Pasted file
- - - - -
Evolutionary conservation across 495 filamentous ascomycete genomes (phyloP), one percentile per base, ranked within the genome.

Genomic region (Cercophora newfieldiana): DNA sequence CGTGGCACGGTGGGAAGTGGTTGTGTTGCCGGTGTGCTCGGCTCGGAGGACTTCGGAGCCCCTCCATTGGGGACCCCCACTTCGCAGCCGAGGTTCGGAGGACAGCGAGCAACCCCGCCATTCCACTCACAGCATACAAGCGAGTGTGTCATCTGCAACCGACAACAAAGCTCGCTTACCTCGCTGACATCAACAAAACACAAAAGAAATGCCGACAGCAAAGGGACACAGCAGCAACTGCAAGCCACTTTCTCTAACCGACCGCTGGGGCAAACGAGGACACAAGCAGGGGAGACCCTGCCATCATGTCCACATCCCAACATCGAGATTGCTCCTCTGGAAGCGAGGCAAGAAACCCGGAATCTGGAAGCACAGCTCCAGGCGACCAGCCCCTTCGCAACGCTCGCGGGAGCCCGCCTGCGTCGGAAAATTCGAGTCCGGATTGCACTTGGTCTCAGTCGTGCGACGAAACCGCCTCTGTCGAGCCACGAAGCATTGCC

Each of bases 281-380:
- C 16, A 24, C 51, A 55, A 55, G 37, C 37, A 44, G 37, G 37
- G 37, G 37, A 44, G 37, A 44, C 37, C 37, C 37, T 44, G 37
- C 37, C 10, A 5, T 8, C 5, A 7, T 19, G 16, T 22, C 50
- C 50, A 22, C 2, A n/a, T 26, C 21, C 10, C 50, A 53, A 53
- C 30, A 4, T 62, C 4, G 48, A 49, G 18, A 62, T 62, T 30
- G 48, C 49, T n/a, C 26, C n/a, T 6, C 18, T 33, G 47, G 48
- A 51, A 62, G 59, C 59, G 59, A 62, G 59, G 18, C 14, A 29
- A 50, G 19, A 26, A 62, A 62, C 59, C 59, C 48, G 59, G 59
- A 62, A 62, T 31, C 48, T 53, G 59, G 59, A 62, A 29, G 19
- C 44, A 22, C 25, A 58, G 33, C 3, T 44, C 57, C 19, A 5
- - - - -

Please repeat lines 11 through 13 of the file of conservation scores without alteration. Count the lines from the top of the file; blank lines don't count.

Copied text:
- A 50, G 19, A 26, A 62, A 62, C 59, C 59, C 48, G 59, G 59
- A 62, A 62, T 31, C 48, T 53, G 59, G 59, A 62, A 29, G 19
- C 44, A 22, C 25, A 58, G 33, C 3, T 44, C 57, C 19, A 5